Coping with crisisThe Raleigh Ringers‘ “RR” acronym doesn’t just stand for the handbell ensemble’s name; it also stands for Rock & Roll! Known for peppering their live performances with rock & roll hits, the Raleigh Ringers presented an entire spring concert of the genre, wrapped up in a collage-style livestream. The virtual event featured introductions and background from director David Harris, archival performances from past RR concerts, and conversations with RR members and arrangers.

The Eagles’ “Hotel California,” arranged by Marcia Murphy (a past Ringer), was a sonorous, slightly gentler version of the original, building up to an exciting iteration of the guitar solo. The intertwining rhythmic patterns in “More Than a Feeling” (as made popular by the band Boston) were artfully balanced against the vocal melody in the treble bells, bringing out the beauty of the melody through composer in residence Keith Burt’s unique arrangement.

The concert presentation proved to be a sort of tour of the Raleigh Ringers’ journey with rock & roll; Andrew Metz, the arranger of the RR’s very first rock arrangement, introduced the archived performance of “Stairway to Heaven.” He transcribed the ballad portion of Led Zeppelin’s track from the cassette tape back in 1992, a successful beginning to the Raleigh Ringers’ history of experimentation with handbell repertoire. Watching these past performances intertwined with the new not only showed technology’s improvement, but also the Ringers’ growth in number and musicality.

As Kansas super-fan and RR member Wayne Hicks explained, the symphonic texture of Kansas songs lends itself well to handbell arrangements. Keith Burt’s “Dust in the Wind” arrangement was first created for a performance in Topeka, and it really brings out the minor-key pensiveness from the original. The Raleigh Ringers are not known for taking themselves too seriously, though – their performance of “Old Time Rock n Roll” featured a Risky Business send-up, complete with socks AND saxophone. And of course, a performance of “Don’t Fear the Reaper” would be incomplete without more cowbell! Fun and entertaining staging, along with quality music, are just two of the many reasons why Raleigh Ringers fans are looking forward to seeing the ensemble perform live again.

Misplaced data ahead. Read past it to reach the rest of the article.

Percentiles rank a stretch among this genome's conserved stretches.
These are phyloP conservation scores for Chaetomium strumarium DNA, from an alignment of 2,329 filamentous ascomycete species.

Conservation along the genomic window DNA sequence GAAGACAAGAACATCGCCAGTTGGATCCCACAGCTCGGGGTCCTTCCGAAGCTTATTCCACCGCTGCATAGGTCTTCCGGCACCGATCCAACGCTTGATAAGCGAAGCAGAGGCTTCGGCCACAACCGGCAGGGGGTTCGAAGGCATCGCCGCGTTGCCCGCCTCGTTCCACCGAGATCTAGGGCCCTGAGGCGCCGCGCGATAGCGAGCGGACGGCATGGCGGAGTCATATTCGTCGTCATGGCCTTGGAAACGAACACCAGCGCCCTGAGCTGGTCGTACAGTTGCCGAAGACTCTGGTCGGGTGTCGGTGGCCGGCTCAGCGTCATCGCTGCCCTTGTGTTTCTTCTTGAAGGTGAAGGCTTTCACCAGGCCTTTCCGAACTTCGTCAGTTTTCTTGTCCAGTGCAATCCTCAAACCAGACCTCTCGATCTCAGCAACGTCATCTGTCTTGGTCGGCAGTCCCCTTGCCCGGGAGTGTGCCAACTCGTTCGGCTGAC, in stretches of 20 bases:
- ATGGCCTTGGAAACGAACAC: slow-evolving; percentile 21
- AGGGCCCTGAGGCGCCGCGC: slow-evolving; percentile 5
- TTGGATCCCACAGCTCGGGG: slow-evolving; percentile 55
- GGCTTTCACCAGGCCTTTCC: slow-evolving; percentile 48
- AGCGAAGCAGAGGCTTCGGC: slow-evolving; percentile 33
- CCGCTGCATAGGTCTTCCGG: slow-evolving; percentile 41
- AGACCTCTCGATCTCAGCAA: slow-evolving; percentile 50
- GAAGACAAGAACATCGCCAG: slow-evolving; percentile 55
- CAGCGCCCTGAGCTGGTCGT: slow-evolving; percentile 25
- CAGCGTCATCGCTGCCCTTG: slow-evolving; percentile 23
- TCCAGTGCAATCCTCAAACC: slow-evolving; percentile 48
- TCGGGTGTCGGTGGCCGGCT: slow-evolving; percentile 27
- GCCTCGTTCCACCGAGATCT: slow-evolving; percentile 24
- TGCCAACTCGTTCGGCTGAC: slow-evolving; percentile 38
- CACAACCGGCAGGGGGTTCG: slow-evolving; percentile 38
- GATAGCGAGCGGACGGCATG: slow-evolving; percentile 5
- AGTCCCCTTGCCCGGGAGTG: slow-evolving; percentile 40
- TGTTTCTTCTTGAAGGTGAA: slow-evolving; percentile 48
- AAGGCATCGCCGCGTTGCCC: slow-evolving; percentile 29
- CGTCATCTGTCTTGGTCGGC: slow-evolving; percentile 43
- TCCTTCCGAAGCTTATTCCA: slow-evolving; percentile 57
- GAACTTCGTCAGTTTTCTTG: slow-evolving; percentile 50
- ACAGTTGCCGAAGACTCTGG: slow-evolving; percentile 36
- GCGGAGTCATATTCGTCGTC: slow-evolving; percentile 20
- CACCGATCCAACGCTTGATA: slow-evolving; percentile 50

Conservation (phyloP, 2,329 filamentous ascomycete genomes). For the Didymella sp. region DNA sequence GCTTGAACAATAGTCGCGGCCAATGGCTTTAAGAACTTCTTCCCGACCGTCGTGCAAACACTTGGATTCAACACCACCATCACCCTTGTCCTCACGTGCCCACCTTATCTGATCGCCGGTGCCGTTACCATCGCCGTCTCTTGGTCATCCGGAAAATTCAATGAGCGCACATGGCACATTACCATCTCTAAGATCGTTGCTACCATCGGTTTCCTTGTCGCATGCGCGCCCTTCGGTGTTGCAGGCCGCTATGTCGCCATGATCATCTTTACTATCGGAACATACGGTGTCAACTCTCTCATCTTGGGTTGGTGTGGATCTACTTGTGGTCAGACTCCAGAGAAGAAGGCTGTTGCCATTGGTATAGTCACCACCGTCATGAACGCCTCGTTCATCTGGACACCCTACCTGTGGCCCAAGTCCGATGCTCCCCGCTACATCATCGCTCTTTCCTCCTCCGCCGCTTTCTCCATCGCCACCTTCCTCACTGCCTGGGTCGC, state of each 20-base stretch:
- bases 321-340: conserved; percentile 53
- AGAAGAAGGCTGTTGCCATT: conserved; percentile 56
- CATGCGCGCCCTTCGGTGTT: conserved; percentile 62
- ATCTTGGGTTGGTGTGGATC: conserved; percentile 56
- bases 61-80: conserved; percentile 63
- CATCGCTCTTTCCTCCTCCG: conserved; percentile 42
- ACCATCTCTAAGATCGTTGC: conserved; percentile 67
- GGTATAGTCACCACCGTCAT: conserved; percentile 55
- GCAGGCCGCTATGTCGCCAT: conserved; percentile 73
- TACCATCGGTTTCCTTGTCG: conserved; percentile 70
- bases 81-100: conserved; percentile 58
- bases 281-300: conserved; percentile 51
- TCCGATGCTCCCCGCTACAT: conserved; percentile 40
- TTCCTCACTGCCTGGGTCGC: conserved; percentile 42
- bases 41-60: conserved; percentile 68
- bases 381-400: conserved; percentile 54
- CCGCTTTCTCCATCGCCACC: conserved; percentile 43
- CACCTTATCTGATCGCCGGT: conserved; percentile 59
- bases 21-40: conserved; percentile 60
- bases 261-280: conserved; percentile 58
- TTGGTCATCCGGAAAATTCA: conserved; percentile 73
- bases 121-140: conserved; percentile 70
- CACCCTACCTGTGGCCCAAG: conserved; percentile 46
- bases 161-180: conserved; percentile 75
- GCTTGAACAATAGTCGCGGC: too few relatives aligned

A third reason would definitely be the experience of singing along! In “Livin’ on a Prayer,” (Jon Bon Jovi) the audience was heard lending their voices to the tune, even through the key change. The intricate ostinatos and the chiming treble melody together proved to be a great backdrop for the added vocals. An oft-requested classic, “Freebird” (Lynyrd Skynyrd) was the penultimate song of the concert, complete with stage security and the audiences’ “lighters.” Although the melody was mostly in the treble bells, the bass was very effective and groovy in this performance.

The final arrangement featured in this concert was first created in 2016, as part of the Raleigh Ringers’ UK tour – “British Rock Tribute” honors the British rock greats with snippets from Queen, Led Zeppelin, Moody Blues, Pink Floyd, and The Who. This medley especially embodied Harris’ leadership as he conducted the Ringers through the tempo, dynamic, and meter changes. 

Go watch the whole thing here!

And if you want to hear more Raleigh Ringers before their next performance in the fall, the ensemble has produced seven CDs and two DVDs that are available for purchase on their website.